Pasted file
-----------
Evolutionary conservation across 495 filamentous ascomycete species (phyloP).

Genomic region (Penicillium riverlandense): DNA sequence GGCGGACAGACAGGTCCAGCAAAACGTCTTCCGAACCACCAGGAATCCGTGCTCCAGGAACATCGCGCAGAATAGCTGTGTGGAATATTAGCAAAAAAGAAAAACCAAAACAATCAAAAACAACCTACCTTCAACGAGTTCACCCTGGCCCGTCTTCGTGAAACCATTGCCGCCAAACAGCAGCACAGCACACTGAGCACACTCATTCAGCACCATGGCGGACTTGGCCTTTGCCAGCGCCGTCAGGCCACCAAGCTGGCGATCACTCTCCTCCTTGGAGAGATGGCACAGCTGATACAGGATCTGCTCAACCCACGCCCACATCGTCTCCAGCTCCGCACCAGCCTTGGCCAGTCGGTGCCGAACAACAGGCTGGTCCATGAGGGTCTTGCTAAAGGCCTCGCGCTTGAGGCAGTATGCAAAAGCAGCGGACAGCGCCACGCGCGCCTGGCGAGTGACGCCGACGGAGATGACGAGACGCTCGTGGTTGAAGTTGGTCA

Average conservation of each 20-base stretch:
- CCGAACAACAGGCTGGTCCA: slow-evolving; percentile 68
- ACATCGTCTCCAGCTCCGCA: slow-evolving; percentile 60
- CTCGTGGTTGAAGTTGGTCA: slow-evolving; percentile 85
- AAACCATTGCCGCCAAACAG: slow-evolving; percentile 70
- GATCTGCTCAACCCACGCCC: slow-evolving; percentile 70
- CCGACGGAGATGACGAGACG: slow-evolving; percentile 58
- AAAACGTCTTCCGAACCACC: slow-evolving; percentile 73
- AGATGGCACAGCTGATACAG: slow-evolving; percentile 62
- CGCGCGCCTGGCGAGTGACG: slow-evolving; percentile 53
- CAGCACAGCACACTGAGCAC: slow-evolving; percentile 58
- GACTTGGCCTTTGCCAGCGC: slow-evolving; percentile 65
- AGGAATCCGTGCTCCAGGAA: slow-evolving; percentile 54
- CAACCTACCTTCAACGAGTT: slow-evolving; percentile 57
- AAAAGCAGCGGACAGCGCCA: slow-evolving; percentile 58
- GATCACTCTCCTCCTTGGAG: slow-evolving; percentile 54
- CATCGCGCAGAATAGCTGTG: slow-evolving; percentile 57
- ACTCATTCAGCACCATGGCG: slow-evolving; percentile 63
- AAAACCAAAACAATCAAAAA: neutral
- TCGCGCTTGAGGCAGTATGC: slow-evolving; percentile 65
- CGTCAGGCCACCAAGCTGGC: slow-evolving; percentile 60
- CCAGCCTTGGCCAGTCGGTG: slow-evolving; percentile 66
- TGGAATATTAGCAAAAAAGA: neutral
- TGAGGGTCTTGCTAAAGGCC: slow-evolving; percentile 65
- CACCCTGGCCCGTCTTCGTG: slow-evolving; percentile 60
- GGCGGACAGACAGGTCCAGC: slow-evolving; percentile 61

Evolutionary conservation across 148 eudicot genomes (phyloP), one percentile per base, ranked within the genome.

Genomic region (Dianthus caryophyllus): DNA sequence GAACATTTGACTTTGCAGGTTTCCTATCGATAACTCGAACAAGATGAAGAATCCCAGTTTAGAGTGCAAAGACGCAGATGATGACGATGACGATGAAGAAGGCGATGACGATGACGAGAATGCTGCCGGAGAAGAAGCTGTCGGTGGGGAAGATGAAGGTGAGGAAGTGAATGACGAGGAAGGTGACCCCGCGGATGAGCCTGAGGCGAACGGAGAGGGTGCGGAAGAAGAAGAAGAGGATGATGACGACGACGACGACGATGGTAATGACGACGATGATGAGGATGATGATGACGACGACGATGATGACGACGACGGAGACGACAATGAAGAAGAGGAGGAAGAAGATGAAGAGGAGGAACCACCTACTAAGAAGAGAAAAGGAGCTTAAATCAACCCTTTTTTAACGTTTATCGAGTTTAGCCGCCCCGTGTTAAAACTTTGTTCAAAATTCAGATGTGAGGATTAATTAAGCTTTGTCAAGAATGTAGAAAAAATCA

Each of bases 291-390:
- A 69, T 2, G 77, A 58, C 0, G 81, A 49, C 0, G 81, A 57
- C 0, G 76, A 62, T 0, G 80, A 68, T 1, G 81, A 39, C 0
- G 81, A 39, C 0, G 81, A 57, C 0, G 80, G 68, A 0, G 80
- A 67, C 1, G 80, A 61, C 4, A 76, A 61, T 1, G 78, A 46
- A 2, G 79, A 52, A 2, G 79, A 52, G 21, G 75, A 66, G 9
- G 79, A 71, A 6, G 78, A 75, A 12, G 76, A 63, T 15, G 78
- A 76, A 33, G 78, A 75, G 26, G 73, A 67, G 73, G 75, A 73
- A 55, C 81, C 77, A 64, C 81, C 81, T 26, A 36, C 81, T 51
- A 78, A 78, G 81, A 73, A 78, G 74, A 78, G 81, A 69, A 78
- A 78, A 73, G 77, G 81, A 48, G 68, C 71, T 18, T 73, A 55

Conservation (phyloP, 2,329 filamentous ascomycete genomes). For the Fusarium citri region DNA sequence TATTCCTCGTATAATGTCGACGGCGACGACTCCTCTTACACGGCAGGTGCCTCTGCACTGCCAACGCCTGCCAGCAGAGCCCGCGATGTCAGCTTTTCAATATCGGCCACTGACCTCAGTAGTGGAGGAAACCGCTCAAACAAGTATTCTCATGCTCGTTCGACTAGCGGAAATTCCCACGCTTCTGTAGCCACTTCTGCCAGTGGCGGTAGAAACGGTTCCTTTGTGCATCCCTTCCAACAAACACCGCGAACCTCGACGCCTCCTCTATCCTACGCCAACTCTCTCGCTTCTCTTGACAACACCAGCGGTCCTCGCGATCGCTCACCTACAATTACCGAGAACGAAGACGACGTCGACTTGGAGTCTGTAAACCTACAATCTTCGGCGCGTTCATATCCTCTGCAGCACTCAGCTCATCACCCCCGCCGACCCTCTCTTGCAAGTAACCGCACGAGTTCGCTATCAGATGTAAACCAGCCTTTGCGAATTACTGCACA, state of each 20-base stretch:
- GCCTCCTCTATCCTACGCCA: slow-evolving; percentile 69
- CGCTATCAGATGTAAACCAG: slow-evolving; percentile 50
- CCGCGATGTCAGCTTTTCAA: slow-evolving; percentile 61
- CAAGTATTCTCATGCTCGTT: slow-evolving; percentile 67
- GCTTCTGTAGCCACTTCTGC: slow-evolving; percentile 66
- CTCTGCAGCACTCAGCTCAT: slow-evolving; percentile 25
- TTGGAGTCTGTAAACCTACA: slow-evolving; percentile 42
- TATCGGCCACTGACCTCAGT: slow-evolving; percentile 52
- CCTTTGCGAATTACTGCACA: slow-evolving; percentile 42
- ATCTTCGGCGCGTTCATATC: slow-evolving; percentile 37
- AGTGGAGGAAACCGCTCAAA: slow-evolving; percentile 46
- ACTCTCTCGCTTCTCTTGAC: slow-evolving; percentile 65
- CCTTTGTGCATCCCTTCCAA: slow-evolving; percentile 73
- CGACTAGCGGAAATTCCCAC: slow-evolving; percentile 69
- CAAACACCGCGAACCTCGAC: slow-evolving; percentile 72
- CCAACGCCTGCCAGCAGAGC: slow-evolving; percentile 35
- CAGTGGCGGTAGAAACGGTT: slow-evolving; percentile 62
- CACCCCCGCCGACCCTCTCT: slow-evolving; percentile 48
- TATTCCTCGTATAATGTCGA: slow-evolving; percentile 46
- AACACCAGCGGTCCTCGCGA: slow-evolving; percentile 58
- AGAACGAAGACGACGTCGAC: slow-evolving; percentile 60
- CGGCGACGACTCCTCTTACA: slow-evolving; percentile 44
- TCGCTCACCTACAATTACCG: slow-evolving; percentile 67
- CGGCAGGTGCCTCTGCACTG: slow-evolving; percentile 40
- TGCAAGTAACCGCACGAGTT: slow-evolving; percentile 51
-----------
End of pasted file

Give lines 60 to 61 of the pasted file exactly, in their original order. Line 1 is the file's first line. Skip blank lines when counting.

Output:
- CACCCCCGCCGACCCTCTCT: slow-evolving; percentile 48
- TATTCCTCGTATAATGTCGA: slow-evolving; percentile 46